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Why We Must Encourage Opt-Outs New kinds of data collection and analysis about consumers’ online activities will dramatically increase the productivity of the Web and social media as brand communication channels. But marketers need an open attitude toward privacy plus widely available and easy-to-use mechanisms for opting out. Ownership of your online behavior is a fundamental human right. So is the option not to be tracked and not to play with brands. The only debate about the Federal Trade Commission’s “Do Not track” policy should be about the terms and conditions for implementation. The marketing reality is that effective opt-out tools, full disclosure and avenues to avoid tracking, yield better, more responsive databases filled with consumers who are open and interested in messages from brands. That’s why marketers must support neutral third party solutions like the Open Data Partnership or concepts offered by the IAB or the DMA. We must set forward industry standards and best practices for protecting individual rights and privacy. And we better move quickly before the administrators at the FTC lay down arbitrary regulations or before a gaggle of ham-fisted showboating politicians impose a set of draconian rules that kill the Golden Goose. The ability to create highly targeted anonymous target lists is growing exponentially. The ability to zero in on individuals with both an expressed interest in a product or category and a high propensity to respond or buy is within our grasp. Traditional data aggregators and processors are being joined by online tracking firms with the ability to build rich, detailed psycho-demographic and behavioral profiles that will give marketers a whole new magnitude of targeting precision. Media efficiencies and ROI beyond anything we’ve seen before are on the horizon. These new capabilities will scare the beJesus out of many people. But frankly the more opt-outs we provoke, the cleaner and more productive these lists will be. So our near-term mission needs to be to create easy, well-marked ways out, develop visual cues that alert consumers about tracking and scrupulously respect the stated preferences of our customers and prospects.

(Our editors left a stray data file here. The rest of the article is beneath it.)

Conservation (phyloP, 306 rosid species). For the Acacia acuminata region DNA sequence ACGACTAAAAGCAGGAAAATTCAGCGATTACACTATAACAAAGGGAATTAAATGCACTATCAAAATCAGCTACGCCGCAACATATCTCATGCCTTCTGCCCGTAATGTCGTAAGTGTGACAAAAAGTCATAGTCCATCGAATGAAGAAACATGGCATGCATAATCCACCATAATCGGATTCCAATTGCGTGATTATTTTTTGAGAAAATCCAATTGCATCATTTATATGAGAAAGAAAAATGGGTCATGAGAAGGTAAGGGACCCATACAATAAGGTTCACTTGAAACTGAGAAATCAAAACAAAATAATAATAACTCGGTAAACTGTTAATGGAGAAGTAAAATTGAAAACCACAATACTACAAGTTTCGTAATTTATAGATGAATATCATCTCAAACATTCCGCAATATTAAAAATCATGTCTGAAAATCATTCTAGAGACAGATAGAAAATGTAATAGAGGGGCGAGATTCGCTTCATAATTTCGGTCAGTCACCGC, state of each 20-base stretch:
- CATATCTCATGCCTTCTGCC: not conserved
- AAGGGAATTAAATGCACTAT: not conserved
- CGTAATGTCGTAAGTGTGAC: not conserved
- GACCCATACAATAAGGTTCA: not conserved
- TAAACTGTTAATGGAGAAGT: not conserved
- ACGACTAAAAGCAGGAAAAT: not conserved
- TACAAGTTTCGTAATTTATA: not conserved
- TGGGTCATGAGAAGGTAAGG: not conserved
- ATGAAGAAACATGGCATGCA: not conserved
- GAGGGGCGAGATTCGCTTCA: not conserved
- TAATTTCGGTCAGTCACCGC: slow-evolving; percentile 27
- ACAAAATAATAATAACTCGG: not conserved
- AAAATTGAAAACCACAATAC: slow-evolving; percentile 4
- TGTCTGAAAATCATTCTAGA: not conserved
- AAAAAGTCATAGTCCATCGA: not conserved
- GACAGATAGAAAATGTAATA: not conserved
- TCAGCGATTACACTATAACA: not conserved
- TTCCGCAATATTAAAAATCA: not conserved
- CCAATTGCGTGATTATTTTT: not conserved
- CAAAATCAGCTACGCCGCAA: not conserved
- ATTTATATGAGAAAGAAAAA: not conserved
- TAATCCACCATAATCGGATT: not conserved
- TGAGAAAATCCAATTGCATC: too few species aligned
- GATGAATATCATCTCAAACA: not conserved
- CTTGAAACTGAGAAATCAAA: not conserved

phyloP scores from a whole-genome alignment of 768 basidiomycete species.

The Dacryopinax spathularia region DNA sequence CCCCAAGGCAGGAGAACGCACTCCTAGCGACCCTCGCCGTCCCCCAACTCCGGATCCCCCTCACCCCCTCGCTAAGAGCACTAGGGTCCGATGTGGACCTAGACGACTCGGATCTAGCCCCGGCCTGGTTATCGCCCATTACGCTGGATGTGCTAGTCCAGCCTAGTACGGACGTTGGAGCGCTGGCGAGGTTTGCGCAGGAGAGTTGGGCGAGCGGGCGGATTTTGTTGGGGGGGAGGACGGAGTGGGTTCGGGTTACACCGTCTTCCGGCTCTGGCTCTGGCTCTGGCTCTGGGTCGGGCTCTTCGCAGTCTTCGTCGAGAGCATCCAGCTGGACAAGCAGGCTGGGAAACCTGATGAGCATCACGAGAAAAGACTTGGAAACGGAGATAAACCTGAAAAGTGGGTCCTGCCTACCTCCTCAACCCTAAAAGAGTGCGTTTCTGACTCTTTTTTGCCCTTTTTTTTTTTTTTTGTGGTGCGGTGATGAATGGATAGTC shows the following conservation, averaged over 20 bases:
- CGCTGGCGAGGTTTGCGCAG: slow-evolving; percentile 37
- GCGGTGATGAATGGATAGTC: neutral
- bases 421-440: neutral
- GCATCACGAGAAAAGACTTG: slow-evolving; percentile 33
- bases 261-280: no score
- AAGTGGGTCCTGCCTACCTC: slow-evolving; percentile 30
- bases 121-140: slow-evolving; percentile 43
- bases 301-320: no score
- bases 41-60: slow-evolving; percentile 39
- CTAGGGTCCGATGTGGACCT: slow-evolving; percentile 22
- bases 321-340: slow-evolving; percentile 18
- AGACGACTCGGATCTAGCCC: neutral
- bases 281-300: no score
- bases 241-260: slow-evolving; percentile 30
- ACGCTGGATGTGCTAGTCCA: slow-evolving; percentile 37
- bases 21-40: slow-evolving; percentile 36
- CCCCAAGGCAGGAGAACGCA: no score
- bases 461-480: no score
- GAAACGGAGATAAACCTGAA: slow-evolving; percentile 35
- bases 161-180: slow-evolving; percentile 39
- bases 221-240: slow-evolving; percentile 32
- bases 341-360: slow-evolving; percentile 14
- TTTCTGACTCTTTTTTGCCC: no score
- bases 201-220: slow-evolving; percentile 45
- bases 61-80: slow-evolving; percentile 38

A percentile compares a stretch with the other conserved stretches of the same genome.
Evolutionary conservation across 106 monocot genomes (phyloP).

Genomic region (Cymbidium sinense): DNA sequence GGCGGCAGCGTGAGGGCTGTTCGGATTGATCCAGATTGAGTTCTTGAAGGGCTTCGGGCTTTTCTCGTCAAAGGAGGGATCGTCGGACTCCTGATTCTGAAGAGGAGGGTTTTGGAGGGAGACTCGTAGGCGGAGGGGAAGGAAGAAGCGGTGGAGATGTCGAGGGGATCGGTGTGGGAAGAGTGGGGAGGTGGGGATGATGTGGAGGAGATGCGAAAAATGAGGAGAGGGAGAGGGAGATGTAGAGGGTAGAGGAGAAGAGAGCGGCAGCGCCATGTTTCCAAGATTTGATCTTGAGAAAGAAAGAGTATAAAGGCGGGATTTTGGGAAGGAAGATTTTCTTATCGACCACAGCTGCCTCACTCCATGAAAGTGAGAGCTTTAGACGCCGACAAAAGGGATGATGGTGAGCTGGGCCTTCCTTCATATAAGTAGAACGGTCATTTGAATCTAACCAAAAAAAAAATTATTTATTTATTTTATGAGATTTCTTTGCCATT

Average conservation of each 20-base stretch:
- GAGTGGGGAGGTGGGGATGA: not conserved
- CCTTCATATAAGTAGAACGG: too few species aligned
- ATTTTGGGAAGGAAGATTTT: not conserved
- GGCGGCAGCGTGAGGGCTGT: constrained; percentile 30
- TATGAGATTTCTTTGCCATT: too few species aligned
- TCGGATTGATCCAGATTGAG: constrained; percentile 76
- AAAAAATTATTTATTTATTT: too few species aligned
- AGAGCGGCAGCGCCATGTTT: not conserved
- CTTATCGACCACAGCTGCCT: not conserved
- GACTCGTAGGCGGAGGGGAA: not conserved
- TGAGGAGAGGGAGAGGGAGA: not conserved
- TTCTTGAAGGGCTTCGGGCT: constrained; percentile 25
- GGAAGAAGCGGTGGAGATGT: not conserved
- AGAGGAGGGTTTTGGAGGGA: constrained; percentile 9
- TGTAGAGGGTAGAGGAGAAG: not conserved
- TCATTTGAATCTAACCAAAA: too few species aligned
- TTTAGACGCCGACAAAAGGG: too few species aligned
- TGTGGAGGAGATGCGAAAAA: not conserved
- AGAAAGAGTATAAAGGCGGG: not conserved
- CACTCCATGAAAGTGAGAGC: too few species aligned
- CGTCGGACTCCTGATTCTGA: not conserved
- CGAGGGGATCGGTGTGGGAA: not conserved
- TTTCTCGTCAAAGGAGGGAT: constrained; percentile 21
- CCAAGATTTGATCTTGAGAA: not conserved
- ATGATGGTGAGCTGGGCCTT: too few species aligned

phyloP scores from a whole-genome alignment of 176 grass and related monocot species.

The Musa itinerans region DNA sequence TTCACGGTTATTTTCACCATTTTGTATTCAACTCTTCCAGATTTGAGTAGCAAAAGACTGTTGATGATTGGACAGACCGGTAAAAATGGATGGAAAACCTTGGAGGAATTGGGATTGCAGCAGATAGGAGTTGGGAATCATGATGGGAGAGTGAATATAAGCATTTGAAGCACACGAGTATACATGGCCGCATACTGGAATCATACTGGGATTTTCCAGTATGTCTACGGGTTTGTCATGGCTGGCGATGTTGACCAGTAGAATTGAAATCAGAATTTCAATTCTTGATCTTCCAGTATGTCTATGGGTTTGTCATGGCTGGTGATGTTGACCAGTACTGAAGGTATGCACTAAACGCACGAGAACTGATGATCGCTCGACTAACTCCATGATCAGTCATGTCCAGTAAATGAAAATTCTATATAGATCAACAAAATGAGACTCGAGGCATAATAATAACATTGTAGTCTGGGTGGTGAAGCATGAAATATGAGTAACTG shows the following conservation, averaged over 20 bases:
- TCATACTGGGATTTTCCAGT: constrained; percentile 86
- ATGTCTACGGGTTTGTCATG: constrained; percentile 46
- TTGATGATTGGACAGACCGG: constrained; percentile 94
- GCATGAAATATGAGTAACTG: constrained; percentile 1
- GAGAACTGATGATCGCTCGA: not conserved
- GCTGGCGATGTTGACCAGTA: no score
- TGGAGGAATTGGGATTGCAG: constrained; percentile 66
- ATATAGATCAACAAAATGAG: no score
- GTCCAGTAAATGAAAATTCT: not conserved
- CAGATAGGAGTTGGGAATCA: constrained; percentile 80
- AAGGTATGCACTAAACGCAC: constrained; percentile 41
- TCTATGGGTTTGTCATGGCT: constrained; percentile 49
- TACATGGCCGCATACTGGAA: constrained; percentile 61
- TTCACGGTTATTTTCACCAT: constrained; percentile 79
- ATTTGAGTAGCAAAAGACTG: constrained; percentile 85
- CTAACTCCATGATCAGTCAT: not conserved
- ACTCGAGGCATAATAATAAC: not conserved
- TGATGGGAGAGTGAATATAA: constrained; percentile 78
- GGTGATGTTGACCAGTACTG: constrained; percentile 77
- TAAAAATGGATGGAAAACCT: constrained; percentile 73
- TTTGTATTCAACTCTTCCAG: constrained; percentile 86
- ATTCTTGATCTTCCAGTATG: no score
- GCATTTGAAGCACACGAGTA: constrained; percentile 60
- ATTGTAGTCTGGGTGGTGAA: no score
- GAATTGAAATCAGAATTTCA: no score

Danny Flamberg

I am a veteran marketing consultant working with leading and emerging brands